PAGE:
Looking back and reflecting on Earth Day 2019

planet-earth

Ever since the industrial revolution, progress and technology have come at a price. Our increasing dependence on fossil fuels and other non-renewable resources have taken a toll on the planet’s climate, flora, and fauna, and we’ve only recently begun to understand the impacts.

The reality is that we are now in the largest period of species extinction since the demise of the dinosaurs 60 million years ago. We are losing up to 5 species each year. Some species will already be gone by the time we’ve discovered them. Over half of the world’s 500 + primate species are on the brink of extinction, while three quarters are in severe population decline.

Closer to the ground, over 80% of wild plants depend on the movement of insects to spread their pollen. However, studies in Germany now indicate that insect numbers are down to a quarter of what they were 30 years ago. This is also a problem for the bird population – for over half of them, insects are a staple of their diet. Add the fact that almost half of bird species globally are in decline, with 1 in every 8 facing extinction, and we start to see the outlines of a vicious cycle.

Industrialization

Animals and plants are being overhunted and overfarmed for food, for cosmetics, or simply for sport. Developers mow down fields, fell trees, bury wetlands, drain rivers and raze natural habitats to build skyscrapers and factories. Dams divert rivers and reshape lakes, disturbing centuries of natural infrastructure and throwing aquatic life into disarray. Industrial farming and manufacturing then pollute those same waters and soils, compromising their viability for future generations.

Climate change

Climate change is real, and it’s caused by deforestation, burning fossil fuels and overfarming. It’s here that another vicious cycle appears: as our wealth grows, so do our appetites for meat and dairy. The cattle farmed to this end produce enormous amounts of greenhouse gasses, thinning the ozone layer and pushing temperatures upwards. Since worldwide meat consumption has only grown – up to 20 percent in the last 10 years – cutting back on meat and dairy is paramount to staving off the threat to our climate and preserving the conditions plants and animals need in order to flourish.

What can be done?

The longest journeys start with just a small step.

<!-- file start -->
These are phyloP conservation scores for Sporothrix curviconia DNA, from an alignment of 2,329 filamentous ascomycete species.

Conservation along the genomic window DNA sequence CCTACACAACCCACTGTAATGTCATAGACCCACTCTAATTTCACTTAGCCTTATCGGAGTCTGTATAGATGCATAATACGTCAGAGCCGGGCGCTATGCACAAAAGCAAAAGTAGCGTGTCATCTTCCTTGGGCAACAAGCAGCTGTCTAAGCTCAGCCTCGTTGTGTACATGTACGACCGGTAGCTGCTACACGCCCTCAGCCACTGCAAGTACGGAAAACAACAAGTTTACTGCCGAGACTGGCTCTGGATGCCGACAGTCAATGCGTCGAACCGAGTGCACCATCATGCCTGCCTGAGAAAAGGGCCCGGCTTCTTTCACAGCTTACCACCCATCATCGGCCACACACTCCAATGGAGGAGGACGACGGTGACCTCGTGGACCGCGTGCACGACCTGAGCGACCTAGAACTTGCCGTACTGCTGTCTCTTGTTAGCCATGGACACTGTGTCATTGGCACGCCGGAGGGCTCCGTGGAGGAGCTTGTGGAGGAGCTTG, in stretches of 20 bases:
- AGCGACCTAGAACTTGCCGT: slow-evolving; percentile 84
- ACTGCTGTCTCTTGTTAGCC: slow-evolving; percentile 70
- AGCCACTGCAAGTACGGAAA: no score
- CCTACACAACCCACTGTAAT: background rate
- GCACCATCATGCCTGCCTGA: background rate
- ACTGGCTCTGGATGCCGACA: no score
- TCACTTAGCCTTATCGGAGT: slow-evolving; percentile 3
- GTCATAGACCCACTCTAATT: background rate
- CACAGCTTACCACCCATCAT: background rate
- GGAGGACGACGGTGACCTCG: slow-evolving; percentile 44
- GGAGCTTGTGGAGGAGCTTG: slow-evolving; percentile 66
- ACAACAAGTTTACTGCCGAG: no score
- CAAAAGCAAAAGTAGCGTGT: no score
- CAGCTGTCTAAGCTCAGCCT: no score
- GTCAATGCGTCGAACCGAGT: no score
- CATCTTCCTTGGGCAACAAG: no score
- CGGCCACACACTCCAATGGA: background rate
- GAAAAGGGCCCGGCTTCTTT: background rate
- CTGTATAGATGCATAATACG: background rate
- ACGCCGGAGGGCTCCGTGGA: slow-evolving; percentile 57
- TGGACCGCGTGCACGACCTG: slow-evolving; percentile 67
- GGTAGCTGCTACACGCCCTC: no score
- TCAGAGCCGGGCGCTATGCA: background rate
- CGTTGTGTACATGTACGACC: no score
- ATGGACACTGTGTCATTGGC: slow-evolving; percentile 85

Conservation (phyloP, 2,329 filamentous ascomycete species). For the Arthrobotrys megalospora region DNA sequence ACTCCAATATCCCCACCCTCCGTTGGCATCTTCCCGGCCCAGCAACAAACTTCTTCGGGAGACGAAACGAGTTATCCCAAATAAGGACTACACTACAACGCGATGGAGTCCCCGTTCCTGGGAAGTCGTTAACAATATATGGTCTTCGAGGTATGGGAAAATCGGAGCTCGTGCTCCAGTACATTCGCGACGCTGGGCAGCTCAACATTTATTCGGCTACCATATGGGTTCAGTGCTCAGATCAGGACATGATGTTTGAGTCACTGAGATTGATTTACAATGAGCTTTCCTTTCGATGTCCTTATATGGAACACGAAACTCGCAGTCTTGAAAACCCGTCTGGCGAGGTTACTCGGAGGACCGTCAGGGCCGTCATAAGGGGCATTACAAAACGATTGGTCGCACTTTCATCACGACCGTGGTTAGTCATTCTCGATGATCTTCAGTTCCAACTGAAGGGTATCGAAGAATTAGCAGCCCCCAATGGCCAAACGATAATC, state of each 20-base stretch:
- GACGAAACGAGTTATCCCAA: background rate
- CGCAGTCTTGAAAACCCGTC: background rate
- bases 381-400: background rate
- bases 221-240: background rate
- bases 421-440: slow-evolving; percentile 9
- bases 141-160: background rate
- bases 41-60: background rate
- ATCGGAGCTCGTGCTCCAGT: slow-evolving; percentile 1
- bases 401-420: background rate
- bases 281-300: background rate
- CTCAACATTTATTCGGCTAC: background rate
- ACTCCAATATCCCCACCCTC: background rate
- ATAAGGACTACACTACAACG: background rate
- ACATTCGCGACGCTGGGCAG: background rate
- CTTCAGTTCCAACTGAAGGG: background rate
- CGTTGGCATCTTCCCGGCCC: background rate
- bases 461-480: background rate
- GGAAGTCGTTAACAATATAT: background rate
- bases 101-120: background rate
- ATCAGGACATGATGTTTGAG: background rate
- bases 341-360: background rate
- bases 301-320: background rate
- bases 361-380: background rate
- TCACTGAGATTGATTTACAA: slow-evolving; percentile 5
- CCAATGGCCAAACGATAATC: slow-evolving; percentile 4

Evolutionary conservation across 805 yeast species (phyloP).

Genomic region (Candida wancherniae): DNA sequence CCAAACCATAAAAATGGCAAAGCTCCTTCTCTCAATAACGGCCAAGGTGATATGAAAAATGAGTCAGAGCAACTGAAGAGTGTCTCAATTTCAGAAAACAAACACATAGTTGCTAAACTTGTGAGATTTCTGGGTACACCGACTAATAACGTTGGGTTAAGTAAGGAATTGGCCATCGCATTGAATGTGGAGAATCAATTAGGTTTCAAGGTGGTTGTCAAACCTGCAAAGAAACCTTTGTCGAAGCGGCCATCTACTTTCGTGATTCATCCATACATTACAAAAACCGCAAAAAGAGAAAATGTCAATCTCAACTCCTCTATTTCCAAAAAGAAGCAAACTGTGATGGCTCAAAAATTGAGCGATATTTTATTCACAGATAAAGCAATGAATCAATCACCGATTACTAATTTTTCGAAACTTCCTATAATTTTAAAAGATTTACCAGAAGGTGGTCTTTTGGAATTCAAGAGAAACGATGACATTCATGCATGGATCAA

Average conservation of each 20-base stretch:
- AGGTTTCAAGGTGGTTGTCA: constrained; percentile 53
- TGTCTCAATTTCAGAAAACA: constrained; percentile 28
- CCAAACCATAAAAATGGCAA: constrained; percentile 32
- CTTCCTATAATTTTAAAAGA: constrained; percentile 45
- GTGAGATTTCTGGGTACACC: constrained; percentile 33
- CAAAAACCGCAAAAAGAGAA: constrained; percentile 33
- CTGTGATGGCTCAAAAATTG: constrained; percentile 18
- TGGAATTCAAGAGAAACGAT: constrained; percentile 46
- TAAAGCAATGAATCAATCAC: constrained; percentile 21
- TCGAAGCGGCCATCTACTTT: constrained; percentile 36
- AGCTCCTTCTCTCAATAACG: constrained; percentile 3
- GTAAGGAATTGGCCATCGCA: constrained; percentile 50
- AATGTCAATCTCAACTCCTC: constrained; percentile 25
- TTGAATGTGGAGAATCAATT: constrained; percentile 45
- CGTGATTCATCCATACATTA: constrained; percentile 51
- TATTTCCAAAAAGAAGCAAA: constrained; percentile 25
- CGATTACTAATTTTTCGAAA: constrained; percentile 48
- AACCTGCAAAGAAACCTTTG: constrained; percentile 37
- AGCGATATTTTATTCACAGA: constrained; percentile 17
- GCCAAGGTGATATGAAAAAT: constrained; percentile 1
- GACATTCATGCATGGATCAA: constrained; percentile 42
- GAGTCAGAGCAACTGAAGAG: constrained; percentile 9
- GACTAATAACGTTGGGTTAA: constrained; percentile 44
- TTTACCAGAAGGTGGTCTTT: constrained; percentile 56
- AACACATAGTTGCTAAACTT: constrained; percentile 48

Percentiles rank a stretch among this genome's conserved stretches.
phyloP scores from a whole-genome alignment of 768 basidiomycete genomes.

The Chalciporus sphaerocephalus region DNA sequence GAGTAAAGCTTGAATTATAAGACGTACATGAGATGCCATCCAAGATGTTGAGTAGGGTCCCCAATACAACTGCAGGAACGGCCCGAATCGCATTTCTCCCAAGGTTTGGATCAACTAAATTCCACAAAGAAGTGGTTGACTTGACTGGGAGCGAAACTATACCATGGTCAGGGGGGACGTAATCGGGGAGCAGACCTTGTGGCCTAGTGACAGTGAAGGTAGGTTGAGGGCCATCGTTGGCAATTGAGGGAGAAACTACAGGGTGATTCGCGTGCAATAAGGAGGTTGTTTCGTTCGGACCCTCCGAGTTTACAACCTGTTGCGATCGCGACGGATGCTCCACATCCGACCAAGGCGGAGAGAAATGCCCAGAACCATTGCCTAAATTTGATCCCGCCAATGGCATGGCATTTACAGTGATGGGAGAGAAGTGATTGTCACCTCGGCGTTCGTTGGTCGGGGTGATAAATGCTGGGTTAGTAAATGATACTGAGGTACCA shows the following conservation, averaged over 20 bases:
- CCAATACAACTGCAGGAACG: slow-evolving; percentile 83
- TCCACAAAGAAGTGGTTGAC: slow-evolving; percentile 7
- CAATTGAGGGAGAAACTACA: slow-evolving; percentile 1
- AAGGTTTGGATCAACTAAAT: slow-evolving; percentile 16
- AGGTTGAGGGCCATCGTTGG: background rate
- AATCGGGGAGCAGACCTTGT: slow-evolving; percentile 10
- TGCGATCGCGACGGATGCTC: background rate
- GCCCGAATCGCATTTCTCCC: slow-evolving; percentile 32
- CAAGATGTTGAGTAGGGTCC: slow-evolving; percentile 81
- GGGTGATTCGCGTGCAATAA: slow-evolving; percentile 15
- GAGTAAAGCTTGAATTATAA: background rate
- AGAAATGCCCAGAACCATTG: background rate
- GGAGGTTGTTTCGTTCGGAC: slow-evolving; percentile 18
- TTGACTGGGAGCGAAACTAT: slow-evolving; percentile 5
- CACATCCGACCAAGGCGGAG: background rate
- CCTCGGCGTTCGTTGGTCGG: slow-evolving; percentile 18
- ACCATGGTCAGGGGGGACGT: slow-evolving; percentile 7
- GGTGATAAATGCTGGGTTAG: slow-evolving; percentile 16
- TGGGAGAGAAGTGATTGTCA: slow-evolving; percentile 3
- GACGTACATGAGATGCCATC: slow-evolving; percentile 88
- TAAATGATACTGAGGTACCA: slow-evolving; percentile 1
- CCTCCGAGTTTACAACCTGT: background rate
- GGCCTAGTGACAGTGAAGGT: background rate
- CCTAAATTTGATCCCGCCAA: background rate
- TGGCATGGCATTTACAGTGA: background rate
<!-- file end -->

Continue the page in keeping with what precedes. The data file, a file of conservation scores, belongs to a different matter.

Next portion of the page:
Start by pledging to a small Act of Green. Plant a tree, write a letter to your government, cut back on meat. Stop using plastic bags. Every little bit counts – a small green gesture can be a big inspiration to someone in your life. Stop using pesticides, which are one of the biggest threats to our bee population.

Join a local clean-up action – check the #trashtag challenge on social media. Switch your bulbs to energy-saving LEDs and reduce your carbon footprint. Even better, start using alternate means of transportation: start biking to work, carpool, or use public transportation – your health (and maybe your social life!) will thank you.

Cut back on the waste you produce – start thinking about all the ways you could stop using single-use materials and how you could throw away less food. Recycle. Again, because it’s that important: Recycle. Conserve water (does it really need to run while you brush?) If you have a green thumb and the space, consider planting some vegetables, or composting the ones you don’t end up eating.

Finally, look into installing solar panels on your roof. They’ll eventually pay for themselves, and the energy you’ll be using will be clean, renewable and guilt-free.

What is being done

At DXC, we’ve continuously strived to improve our footprint, both globally and locally. We achieved almost 12% global reduction in our energy consumption and over 15% reduction in our greenhouse gas emissions globally in our first year as DXC Technology. We’ve also sent over 100 metric tons of e-waste for recycling. And we’ve pledged to a 10 percent global waste and water reduction as part of our three year goals.

On a more local level, we’re trying our best to inspire and lead the change. Last year’s Earth Day campaign to raise awareness of single use plastics resulted in a number of our offices looking to eliminate plastics and some excellent results have been achieved.

Our internal DXC Photo Challenge has been churning out some breathtaking shots of local flora and fauna. Each local office has been tasked with documenting an indigenous plant, bird or animal and telling the rest of the organization about it – why it’s threatened, and how to protect it.

What will you do?

Protecting our species means protecting the planet. All life on Earth is connected, and it’s up to us to protect and nurture it the way we protect and nurture ourselves and our loved ones. Our future depends on it.

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